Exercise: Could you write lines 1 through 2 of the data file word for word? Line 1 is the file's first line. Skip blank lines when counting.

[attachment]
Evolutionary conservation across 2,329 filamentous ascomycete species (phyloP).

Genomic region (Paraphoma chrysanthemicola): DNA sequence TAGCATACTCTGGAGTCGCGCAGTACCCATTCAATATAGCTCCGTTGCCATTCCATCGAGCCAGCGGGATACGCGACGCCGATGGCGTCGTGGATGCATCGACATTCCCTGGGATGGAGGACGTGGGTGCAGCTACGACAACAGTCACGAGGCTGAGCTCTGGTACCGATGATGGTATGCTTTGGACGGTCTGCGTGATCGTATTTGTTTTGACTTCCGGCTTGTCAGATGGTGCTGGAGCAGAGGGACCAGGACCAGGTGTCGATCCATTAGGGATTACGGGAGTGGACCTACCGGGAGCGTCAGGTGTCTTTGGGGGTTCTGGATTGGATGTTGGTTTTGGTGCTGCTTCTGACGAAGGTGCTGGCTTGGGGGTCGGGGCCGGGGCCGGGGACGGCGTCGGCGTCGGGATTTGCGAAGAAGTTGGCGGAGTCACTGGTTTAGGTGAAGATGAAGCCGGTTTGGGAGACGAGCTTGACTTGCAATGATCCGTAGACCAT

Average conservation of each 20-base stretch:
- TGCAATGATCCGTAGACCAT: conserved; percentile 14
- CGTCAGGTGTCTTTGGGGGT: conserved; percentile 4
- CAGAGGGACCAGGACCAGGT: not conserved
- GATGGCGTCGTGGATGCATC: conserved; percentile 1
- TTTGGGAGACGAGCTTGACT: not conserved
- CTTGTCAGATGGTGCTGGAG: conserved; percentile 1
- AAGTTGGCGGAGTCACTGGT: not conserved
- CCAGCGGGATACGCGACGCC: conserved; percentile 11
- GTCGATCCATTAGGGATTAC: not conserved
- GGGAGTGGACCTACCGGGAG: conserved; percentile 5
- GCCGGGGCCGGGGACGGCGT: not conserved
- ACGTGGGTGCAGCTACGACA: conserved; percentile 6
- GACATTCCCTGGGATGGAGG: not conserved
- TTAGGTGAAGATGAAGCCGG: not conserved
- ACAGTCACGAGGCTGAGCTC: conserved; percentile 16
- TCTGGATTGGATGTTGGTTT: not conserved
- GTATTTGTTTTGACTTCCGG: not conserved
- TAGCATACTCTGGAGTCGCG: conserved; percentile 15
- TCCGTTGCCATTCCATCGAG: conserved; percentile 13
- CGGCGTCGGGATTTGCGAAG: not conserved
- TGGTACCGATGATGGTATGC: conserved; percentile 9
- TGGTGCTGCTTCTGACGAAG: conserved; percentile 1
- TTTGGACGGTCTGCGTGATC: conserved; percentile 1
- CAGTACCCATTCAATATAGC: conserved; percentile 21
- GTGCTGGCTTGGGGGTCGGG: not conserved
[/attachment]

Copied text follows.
Evolutionary conservation across 2,329 filamentous ascomycete species (phyloP).

Genomic region (Paraphoma chrysanthemicola): DNA sequence TAGCATACTCTGGAGTCGCGCAGTACCCATTCAATATAGCTCCGTTGCCATTCCATCGAGCCAGCGGGATACGCGACGCCGATGGCGTCGTGGATGCATCGACATTCCCTGGGATGGAGGACGTGGGTGCAGCTACGACAACAGTCACGAGGCTGAGCTCTGGTACCGATGATGGTATGCTTTGGACGGTCTGCGTGATCGTATTTGTTTTGACTTCCGGCTTGTCAGATGGTGCTGGAGCAGAGGGACCAGGACCAGGTGTCGATCCATTAGGGATTACGGGAGTGGACCTACCGGGAGCGTCAGGTGTCTTTGGGGGTTCTGGATTGGATGTTGGTTTTGGTGCTGCTTCTGACGAAGGTGCTGGCTTGGGGGTCGGGGCCGGGGCCGGGGACGGCGTCGGCGTCGGGATTTGCGAAGAAGTTGGCGGAGTCACTGGTTTAGGTGAAGATGAAGCCGGTTTGGGAGACGAGCTTGACTTGCAATGATCCGTAGACCAT